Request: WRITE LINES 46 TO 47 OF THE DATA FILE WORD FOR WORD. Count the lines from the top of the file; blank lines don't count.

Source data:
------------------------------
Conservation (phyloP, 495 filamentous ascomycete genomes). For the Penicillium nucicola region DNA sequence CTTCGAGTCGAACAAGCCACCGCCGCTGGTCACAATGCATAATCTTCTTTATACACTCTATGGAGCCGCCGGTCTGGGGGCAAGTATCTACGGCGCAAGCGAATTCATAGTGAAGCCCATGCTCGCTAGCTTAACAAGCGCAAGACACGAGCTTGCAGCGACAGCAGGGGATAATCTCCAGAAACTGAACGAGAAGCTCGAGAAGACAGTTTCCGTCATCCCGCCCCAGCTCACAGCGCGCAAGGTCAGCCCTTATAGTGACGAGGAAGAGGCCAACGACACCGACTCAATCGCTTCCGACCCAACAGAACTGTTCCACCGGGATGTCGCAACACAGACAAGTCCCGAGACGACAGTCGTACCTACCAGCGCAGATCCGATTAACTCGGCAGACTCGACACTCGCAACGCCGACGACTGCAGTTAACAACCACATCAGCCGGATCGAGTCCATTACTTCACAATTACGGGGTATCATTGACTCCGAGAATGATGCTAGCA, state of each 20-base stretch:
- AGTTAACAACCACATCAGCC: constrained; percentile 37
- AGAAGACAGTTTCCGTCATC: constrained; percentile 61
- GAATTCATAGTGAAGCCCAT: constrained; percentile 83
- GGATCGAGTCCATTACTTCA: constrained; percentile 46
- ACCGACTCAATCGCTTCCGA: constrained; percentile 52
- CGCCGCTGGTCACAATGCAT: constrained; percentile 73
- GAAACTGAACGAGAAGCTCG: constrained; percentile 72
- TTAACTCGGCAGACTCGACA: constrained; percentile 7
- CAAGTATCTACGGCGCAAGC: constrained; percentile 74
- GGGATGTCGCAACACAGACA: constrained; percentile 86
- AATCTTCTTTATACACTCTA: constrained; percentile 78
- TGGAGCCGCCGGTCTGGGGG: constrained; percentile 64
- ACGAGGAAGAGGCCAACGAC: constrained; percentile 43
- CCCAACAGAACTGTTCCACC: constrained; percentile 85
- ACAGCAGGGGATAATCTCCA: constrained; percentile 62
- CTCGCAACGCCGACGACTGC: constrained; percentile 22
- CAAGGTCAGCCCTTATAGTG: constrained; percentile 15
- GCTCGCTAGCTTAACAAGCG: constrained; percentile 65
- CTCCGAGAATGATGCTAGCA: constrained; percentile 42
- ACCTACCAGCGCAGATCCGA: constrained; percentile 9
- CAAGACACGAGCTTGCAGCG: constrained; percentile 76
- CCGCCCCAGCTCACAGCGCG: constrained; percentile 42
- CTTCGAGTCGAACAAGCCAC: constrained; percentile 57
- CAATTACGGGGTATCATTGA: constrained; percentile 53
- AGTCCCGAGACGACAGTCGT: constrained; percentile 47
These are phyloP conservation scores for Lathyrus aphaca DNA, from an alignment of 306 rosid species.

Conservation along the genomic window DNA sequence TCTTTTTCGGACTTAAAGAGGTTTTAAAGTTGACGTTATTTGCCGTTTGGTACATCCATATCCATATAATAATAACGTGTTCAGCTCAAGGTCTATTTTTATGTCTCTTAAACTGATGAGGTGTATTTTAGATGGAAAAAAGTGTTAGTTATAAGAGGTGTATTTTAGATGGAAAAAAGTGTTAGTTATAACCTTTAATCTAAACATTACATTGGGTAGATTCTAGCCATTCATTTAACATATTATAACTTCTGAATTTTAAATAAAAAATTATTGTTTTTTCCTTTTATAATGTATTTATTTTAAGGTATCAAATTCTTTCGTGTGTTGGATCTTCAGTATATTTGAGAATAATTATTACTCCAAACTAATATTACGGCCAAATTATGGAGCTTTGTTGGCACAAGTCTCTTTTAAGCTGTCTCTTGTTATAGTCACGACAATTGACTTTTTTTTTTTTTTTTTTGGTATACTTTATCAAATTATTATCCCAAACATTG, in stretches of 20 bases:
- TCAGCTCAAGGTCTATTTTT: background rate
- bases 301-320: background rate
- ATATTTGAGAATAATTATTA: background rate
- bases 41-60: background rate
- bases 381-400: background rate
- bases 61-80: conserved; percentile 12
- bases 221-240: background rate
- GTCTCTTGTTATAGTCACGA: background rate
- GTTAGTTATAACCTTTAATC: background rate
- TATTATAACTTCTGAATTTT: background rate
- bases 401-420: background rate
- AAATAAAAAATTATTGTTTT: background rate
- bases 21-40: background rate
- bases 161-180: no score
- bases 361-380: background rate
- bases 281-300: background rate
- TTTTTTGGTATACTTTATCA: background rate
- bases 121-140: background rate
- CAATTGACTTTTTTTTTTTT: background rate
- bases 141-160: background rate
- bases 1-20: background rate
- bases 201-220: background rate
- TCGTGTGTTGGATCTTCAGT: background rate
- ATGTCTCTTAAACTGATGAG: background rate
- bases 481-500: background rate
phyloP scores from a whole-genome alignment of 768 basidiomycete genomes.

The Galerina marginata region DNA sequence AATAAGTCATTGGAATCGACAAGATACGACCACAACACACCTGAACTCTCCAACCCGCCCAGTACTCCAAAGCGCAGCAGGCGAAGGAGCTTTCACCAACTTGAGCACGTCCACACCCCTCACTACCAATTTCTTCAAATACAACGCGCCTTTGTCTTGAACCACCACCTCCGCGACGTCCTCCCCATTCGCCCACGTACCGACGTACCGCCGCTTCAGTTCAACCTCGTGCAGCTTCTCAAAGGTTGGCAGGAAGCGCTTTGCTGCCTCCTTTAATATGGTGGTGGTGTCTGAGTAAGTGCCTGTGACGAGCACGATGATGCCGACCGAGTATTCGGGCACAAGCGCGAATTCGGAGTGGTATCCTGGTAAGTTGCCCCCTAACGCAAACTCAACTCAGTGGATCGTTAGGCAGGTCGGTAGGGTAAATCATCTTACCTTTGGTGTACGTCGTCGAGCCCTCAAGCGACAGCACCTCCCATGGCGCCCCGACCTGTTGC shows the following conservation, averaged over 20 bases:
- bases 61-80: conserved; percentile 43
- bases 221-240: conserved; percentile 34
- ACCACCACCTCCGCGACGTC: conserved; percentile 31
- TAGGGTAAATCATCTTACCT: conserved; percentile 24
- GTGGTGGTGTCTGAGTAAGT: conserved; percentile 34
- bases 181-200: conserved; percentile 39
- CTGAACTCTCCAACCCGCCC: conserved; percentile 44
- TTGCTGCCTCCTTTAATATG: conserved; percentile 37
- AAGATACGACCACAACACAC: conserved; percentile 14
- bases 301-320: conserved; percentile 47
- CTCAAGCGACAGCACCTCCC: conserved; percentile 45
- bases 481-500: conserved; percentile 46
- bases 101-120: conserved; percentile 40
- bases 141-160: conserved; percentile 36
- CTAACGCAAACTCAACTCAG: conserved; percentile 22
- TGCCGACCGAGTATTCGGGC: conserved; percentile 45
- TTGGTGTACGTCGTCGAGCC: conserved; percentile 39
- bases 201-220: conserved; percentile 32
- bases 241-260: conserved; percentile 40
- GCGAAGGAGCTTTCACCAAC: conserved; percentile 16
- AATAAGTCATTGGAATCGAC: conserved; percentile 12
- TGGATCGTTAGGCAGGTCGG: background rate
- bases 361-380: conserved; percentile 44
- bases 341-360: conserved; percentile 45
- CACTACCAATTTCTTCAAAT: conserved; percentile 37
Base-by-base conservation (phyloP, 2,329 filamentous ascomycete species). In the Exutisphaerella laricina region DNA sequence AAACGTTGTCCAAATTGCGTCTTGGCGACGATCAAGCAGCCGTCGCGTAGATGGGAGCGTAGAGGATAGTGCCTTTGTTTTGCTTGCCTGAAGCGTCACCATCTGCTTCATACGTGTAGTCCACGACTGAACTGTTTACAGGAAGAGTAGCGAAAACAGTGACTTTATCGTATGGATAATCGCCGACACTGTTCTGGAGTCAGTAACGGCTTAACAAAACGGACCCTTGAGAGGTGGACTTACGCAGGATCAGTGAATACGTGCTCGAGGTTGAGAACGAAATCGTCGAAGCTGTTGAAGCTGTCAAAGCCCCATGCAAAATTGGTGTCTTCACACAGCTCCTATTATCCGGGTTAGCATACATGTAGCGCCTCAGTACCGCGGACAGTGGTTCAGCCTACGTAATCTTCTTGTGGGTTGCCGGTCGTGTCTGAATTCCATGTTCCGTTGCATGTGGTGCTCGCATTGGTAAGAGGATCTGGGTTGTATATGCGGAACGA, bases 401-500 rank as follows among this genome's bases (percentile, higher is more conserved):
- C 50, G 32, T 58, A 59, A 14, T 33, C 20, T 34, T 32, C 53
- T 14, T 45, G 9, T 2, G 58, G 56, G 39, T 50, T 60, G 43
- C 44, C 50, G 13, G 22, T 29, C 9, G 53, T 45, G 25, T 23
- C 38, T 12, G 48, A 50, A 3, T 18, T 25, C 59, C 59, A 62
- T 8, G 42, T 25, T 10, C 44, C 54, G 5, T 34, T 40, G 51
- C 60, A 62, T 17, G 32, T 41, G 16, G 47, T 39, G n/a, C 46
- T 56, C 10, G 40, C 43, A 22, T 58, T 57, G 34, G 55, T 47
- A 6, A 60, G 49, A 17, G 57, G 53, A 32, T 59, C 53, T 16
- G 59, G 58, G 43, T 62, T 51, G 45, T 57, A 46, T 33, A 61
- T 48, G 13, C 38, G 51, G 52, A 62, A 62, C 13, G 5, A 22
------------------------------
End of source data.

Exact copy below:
- bases 121-140: background rate
- CAATTGACTTTTTTTTTTTT: background rate